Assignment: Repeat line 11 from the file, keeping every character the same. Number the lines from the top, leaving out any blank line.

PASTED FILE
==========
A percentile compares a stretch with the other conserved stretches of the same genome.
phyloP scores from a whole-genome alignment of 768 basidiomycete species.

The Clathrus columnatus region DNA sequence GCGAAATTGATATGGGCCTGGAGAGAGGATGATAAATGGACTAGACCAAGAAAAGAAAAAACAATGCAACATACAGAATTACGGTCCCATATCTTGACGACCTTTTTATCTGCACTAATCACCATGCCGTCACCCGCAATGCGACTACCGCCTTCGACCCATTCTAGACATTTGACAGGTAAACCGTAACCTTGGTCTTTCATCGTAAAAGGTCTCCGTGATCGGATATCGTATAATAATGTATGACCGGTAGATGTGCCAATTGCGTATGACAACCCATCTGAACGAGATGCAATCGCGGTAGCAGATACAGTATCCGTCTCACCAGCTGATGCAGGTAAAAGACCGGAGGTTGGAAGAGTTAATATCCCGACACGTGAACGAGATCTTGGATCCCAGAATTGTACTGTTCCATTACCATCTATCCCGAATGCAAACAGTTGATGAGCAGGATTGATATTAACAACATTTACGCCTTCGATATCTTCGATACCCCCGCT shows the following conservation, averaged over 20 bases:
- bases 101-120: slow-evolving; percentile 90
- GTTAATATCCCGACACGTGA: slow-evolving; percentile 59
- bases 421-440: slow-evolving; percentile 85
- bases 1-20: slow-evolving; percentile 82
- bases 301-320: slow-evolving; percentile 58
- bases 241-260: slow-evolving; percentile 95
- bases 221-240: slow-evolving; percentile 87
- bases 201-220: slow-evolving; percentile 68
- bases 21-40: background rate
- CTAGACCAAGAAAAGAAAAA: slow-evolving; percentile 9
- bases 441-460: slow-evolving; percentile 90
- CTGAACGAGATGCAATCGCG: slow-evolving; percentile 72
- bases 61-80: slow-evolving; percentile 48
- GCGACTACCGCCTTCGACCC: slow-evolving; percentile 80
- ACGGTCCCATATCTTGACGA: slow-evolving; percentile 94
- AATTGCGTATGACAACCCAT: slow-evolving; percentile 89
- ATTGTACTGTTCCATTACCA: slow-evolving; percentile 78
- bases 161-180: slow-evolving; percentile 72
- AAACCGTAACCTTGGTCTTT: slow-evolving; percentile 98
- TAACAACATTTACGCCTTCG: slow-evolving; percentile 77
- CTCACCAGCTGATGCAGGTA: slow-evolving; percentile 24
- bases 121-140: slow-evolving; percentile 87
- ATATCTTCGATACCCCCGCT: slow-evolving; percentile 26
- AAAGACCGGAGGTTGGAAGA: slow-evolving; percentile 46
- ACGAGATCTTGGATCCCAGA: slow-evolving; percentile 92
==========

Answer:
- bases 201-220: slow-evolving; percentile 68